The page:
We cooled our feet in the water, and also wandered down Tahquitz Creek to check out the first small waterfall. We had already read stories of people continuing down this creek to their own destruction, because it gets waaayyy too steep and you can get trapped by the terrain if you aren't careful.


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Caramba Camp itself - Tahquitz Creek is down to the right


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Vicki sat on the shore of Tahquitz Creek and got ready to soak her feet


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Vicki hugging a huge old Cedar Tree near the creekbed


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She really loves Cedar Trees, as you can see


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View upstream


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Vicki climbing on the granite slabs with the creek down below. Caramba overlook is up above her.


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We spent some time enjoying the sound of the creek as it raced down into a pool


Eventually, of course, we had to leave. And it was quite sunny and warm. So we filtered some extra water from the creek and headed upward once more.


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Vicki soaked her shirt to cool off in preparation for our climb out of Caramba Camp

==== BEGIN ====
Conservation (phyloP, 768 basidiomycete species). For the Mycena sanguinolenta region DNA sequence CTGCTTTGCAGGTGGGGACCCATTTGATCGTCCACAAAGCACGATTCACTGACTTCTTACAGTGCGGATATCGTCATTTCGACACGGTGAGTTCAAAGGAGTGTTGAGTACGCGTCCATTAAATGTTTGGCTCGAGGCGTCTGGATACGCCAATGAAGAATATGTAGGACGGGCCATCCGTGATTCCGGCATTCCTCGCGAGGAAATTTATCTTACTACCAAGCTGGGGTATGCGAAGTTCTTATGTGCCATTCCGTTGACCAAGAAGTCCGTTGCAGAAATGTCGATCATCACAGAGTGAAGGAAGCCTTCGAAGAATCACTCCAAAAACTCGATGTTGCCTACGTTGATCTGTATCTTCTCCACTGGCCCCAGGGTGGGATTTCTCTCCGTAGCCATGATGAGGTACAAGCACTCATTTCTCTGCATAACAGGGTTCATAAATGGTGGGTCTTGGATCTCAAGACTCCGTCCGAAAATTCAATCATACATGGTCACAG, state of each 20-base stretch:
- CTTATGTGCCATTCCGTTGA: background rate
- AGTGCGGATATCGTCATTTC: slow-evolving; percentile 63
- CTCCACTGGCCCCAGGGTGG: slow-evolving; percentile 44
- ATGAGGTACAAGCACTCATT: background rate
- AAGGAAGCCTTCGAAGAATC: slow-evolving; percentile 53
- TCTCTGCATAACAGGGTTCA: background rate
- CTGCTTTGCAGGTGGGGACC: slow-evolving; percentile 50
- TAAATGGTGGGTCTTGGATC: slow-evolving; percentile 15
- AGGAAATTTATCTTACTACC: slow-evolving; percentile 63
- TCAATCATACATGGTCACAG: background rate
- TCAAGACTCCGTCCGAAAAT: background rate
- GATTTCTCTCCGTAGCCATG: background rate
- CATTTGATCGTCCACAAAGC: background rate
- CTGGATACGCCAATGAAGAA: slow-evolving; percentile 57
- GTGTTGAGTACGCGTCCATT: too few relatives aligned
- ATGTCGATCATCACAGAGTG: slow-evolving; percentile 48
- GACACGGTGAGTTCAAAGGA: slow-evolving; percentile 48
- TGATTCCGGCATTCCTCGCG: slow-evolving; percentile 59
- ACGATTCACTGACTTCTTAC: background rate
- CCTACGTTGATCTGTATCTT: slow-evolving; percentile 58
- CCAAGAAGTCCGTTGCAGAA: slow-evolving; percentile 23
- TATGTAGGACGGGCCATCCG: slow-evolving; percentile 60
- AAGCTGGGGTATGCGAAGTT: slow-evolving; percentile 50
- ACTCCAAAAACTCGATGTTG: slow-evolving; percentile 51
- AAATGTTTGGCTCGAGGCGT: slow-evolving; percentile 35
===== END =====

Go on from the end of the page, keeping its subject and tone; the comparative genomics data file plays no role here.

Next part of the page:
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As usual, the unmaintained trail was filled with pinecones. Not many people hike it now.


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Blooming Lupines and Flowering Manzanita were everywhere


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It was hot, so Vicki took a nap on a granite boulder in the shade while I read my book


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Panorama shot looking south toward Tahquitz Peak and Laws Camp in the burned zone


We made it back to Laws Camp and took a long break in the shade. Soon enough it would be time to climb uphill through the buckthorn.


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Many of these trees in Laws Camp show scorched bark on their trunks from the fire, but it didn't burn their crowns


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Willow Creek flowing in a channel through sandy sediment at Laws Camp. The flash flood ripped through here, too.


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We learned our lesson and decided to head directly up the ridge rather than trying to find the old Laws Trail


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The views opened up as we climbed the ridge, with Hidden Divide on the right


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Panorama view south toward Red Tahquitz and Tahquitz Peak


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We made it back to the traverse section of the Laws Trail - the Willow Creek Trail junction is ahead at that saddle


Once we regained the Willow Creek Trail we knew that everything would be easy again. Except for climbing over and around all the fallen tree trunks, of course.


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Panorama view south toward Red Tahquitz (left of center)


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View southeast toward Caramba, with Toro Peak in the distance


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Vicki took yet another nap at Hidden Divide - the long climb was over

The only thing left to do was hike downhill into Long Valley, and it felt good to be back in an area that hadn't been burned by the fire.